Tomorrow brings the 111k Nationals road race consisting of four laps of the final stage of Cascade - technical with two notable hills per lap, positioning at a premium. We start at 8:30am so it won't be in the 90s until the end of the race. Nationals tends to play out as either full-out-hard or conservative-to-point-of-slowness, and everyone wants to win so teams fall apart, especially with no race caravan and no directors. What's going to happen on this tough but non-climber course with a flat finish? Are the powerhouse teams going to ride for a leader, or suffer infighting? We shall see! I'm guessing Mara Abbot is the strongest on those hills. If she wants to win she needs to get to work fast whittling the group down to a manageable size and getting rid of all sprinter-climbers. If not, riders like Shelly Olds, Kori Seehafer, Alison Powers, Meredith Miller, or Cat Carroll will rule the day at the finish. Never count out Katheryn Mattis and her Webcor crew - they rode hard for Evie last week but this week is totally different. Evie's no longer an unknown and will be marked heavily. Can she ride away again? Will a tip-top climber (Evie? Lasasso?) cling to Mara's wheel over the hill and win in the sprint? Will the teams muster a chase or will individuals hesitate to work? For me the writing is unfortunately pretty much on the wall that I won't make the selection on the hill when the attacks really go down - will see what I can do!

Monday, July 27, 2009

Cascade 6 - My World is Flat

Stage 6 brought the most exciting course of the week, a rolling circuit with some tough hills and little recovery. A break went early with Lipsmackers rider Kirsty Broun, challenging Tina Pic's green jersey (pictured). I could just sit in and float in the field. I felt solid and smooth -best of the week - good with positioning and on the hills. The break reshuffled early in lap 2 and this time Lipsmackers had missed out. They drove it into the Archie Briggs climb in an attempt to launch a rider across. In spite of excellent positioning I got dropped. For once rather than back off early then claw my way back I held on then blew up right at the top. I pretty much rode the perfect race for me, I just wasn't strong enough at that one critical moment. So I am pleased and not pleased - pleased to put together a good race, not pleased my fitness was not good enough to make that selection. The frustrating part is that I am not unfit, I just have a flat fitness that is not well-suited to road racing. I need that extra gear asap, or it's really time to switch sports. This is wearing on me. At the front, lap 3 was a slugfest. Value Act's Kristin McGrath soloed from 1k to win; Evelyn kept the jersey, and my teammate Marisa sealed her GC in spite of having her wheel taken out in the final roundabout. Cascade is a great race - Northeasterners take note!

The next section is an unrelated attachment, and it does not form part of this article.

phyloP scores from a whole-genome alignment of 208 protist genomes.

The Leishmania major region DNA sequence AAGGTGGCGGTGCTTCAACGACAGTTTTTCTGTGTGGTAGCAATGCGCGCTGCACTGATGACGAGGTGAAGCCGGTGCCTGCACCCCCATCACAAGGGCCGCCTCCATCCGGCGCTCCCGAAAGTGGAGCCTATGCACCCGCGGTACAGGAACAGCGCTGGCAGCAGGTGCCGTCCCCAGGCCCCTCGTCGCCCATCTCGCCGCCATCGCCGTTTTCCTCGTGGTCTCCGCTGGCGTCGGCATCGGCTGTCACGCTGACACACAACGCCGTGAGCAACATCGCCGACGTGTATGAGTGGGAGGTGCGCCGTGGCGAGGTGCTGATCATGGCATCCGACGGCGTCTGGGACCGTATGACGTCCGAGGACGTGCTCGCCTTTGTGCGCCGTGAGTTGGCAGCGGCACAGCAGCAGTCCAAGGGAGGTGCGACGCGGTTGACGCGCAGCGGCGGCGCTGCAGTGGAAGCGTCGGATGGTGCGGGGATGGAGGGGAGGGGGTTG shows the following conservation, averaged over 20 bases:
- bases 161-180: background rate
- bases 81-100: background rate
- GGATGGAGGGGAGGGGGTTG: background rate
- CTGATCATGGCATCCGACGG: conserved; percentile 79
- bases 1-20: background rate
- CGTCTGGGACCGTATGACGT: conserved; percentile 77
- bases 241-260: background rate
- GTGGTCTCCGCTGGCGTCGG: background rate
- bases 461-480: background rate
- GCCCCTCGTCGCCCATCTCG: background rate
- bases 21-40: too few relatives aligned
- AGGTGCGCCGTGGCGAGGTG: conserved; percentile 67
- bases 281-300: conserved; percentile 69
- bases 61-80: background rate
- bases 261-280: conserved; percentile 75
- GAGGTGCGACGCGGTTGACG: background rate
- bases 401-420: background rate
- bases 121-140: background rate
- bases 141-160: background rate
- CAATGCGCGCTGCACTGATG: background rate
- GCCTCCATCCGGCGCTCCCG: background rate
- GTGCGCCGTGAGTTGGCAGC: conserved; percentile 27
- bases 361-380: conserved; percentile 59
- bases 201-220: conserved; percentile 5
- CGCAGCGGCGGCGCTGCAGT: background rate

Sunday, July 26, 2009

Cascade 5 - How Many Laps to Go?

Felt like death in the morning but went out for a ride and caught up with the TT1 men thanks to much-missed former New Haven resident Chris Jones. Sat in their excellent draft around Sunday's challenging circuit race course and got the legs ready. Crit was a very long rectangle, raced aggressively by TIBCO and others but rather conducive to a field sprint. I was in the mix a bit and generally had a lot of fun and felt good on those flats. Timing was CONFUSING to say the least, a 50-minute race with time clock counting down and lap cards counting up - until the last two laps when they started going up - and I basically had no idea when the finish was, and neither did our tip-top sprinter Tiffany (shown in picture with me). Silly on us but race could take a lesson from cross with the lap cards. Junior Coryn Rivera won! One more chance today - a very challenging technical circuit with two tough hills followed by false flats rather than restorative descents. If I position well I think I can make it, but when the climbers go on these it will be super hard. Race is 3 loops / 50 miles and I expect such a slugfest I don't even know that there will be pause enough for a break of total non-threats like me to slip off the front.

Saturday, July 25, 2009

Cascade Stage 4 - And Then I was Done